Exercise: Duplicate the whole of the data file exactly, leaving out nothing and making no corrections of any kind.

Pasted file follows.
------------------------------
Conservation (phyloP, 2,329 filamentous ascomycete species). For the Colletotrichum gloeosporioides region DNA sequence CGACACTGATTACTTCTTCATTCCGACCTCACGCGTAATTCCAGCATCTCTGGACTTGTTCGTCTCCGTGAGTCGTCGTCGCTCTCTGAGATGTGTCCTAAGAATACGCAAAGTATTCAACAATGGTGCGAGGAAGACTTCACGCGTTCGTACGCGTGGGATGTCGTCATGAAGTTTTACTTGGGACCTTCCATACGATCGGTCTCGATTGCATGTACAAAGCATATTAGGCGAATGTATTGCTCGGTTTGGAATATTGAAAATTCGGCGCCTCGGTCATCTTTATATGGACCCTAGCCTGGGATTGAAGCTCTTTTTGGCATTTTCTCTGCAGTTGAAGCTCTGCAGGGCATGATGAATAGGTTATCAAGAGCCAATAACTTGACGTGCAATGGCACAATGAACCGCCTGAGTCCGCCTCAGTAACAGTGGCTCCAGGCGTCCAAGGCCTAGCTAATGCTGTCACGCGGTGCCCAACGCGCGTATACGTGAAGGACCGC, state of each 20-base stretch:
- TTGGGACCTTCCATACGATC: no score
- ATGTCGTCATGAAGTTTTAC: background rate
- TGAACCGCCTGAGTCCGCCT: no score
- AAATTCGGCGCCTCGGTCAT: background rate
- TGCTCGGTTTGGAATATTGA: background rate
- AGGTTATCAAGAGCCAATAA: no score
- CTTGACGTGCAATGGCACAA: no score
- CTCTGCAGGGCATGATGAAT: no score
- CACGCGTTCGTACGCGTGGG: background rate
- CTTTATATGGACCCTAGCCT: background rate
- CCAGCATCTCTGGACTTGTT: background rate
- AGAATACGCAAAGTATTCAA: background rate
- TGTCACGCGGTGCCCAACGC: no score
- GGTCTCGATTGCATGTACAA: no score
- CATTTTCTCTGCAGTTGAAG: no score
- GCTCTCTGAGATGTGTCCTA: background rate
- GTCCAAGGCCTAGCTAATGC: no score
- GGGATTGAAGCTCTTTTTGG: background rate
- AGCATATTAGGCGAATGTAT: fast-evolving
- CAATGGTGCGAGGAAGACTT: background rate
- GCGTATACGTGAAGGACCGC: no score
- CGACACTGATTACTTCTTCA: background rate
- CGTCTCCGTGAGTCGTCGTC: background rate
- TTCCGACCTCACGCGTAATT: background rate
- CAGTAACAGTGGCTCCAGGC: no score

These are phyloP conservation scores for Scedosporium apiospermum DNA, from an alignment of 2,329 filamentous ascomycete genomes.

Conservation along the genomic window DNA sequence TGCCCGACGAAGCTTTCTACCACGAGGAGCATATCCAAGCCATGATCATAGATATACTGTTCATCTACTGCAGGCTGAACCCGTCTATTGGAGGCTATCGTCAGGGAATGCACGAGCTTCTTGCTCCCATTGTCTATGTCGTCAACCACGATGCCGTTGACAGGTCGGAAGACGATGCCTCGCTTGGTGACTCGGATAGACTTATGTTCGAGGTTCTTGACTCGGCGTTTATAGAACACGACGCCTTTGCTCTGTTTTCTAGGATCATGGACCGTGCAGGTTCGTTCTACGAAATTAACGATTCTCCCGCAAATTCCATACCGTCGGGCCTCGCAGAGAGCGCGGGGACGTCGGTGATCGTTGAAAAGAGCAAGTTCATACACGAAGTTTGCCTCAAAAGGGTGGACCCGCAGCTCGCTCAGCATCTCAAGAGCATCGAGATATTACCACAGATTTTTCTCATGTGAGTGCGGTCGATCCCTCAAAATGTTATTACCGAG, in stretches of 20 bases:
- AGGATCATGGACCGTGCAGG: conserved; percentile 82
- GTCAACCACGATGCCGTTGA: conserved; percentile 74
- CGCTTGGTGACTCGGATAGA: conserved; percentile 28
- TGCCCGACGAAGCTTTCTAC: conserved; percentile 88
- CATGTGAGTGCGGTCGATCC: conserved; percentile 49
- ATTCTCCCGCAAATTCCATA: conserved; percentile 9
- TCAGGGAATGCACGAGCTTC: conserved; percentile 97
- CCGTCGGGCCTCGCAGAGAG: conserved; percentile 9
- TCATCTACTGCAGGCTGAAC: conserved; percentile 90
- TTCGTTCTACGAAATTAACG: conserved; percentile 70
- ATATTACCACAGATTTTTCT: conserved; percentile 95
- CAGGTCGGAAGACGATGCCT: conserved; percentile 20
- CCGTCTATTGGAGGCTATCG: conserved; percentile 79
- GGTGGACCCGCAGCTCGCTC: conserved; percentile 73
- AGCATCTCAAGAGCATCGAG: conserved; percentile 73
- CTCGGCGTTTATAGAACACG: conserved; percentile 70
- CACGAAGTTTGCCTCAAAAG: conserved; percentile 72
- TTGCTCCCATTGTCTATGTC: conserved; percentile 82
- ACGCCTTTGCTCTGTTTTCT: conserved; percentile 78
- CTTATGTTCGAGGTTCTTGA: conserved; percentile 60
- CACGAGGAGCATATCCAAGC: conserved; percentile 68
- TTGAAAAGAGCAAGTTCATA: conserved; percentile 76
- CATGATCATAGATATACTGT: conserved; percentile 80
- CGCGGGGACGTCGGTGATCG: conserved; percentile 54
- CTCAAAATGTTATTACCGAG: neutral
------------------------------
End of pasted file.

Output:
Conservation (phyloP, 2,329 filamentous ascomycete species). For the Colletotrichum gloeosporioides region DNA sequence CGACACTGATTACTTCTTCATTCCGACCTCACGCGTAATTCCAGCATCTCTGGACTTGTTCGTCTCCGTGAGTCGTCGTCGCTCTCTGAGATGTGTCCTAAGAATACGCAAAGTATTCAACAATGGTGCGAGGAAGACTTCACGCGTTCGTACGCGTGGGATGTCGTCATGAAGTTTTACTTGGGACCTTCCATACGATCGGTCTCGATTGCATGTACAAAGCATATTAGGCGAATGTATTGCTCGGTTTGGAATATTGAAAATTCGGCGCCTCGGTCATCTTTATATGGACCCTAGCCTGGGATTGAAGCTCTTTTTGGCATTTTCTCTGCAGTTGAAGCTCTGCAGGGCATGATGAATAGGTTATCAAGAGCCAATAACTTGACGTGCAATGGCACAATGAACCGCCTGAGTCCGCCTCAGTAACAGTGGCTCCAGGCGTCCAAGGCCTAGCTAATGCTGTCACGCGGTGCCCAACGCGCGTATACGTGAAGGACCGC, state of each 20-base stretch:
- TTGGGACCTTCCATACGATC: no score
- ATGTCGTCATGAAGTTTTAC: background rate
- TGAACCGCCTGAGTCCGCCT: no score
- AAATTCGGCGCCTCGGTCAT: background rate
- TGCTCGGTTTGGAATATTGA: background rate
- AGGTTATCAAGAGCCAATAA: no score
- CTTGACGTGCAATGGCACAA: no score
- CTCTGCAGGGCATGATGAAT: no score
- CACGCGTTCGTACGCGTGGG: background rate
- CTTTATATGGACCCTAGCCT: background rate
- CCAGCATCTCTGGACTTGTT: background rate
- AGAATACGCAAAGTATTCAA: background rate
- TGTCACGCGGTGCCCAACGC: no score
- GGTCTCGATTGCATGTACAA: no score
- CATTTTCTCTGCAGTTGAAG: no score
- GCTCTCTGAGATGTGTCCTA: background rate
- GTCCAAGGCCTAGCTAATGC: no score
- GGGATTGAAGCTCTTTTTGG: background rate
- AGCATATTAGGCGAATGTAT: fast-evolving
- CAATGGTGCGAGGAAGACTT: background rate
- GCGTATACGTGAAGGACCGC: no score
- CGACACTGATTACTTCTTCA: background rate
- CGTCTCCGTGAGTCGTCGTC: background rate
- TTCCGACCTCACGCGTAATT: background rate
- CAGTAACAGTGGCTCCAGGC: no score

These are phyloP conservation scores for Scedosporium apiospermum DNA, from an alignment of 2,329 filamentous ascomycete genomes.

Conservation along the genomic window DNA sequence TGCCCGACGAAGCTTTCTACCACGAGGAGCATATCCAAGCCATGATCATAGATATACTGTTCATCTACTGCAGGCTGAACCCGTCTATTGGAGGCTATCGTCAGGGAATGCACGAGCTTCTTGCTCCCATTGTCTATGTCGTCAACCACGATGCCGTTGACAGGTCGGAAGACGATGCCTCGCTTGGTGACTCGGATAGACTTATGTTCGAGGTTCTTGACTCGGCGTTTATAGAACACGACGCCTTTGCTCTGTTTTCTAGGATCATGGACCGTGCAGGTTCGTTCTACGAAATTAACGATTCTCCCGCAAATTCCATACCGTCGGGCCTCGCAGAGAGCGCGGGGACGTCGGTGATCGTTGAAAAGAGCAAGTTCATACACGAAGTTTGCCTCAAAAGGGTGGACCCGCAGCTCGCTCAGCATCTCAAGAGCATCGAGATATTACCACAGATTTTTCTCATGTGAGTGCGGTCGATCCCTCAAAATGTTATTACCGAG, in stretches of 20 bases:
- AGGATCATGGACCGTGCAGG: conserved; percentile 82
- GTCAACCACGATGCCGTTGA: conserved; percentile 74
- CGCTTGGTGACTCGGATAGA: conserved; percentile 28
- TGCCCGACGAAGCTTTCTAC: conserved; percentile 88
- CATGTGAGTGCGGTCGATCC: conserved; percentile 49
- ATTCTCCCGCAAATTCCATA: conserved; percentile 9
- TCAGGGAATGCACGAGCTTC: conserved; percentile 97
- CCGTCGGGCCTCGCAGAGAG: conserved; percentile 9
- TCATCTACTGCAGGCTGAAC: conserved; percentile 90
- TTCGTTCTACGAAATTAACG: conserved; percentile 70
- ATATTACCACAGATTTTTCT: conserved; percentile 95
- CAGGTCGGAAGACGATGCCT: conserved; percentile 20
- CCGTCTATTGGAGGCTATCG: conserved; percentile 79
- GGTGGACCCGCAGCTCGCTC: conserved; percentile 73
- AGCATCTCAAGAGCATCGAG: conserved; percentile 73
- CTCGGCGTTTATAGAACACG: conserved; percentile 70
- CACGAAGTTTGCCTCAAAAG: conserved; percentile 72
- TTGCTCCCATTGTCTATGTC: conserved; percentile 82
- ACGCCTTTGCTCTGTTTTCT: conserved; percentile 78
- CTTATGTTCGAGGTTCTTGA: conserved; percentile 60
- CACGAGGAGCATATCCAAGC: conserved; percentile 68
- TTGAAAAGAGCAAGTTCATA: conserved; percentile 76
- CATGATCATAGATATACTGT: conserved; percentile 80
- CGCGGGGACGTCGGTGATCG: conserved; percentile 54
- CTCAAAATGTTATTACCGAG: neutral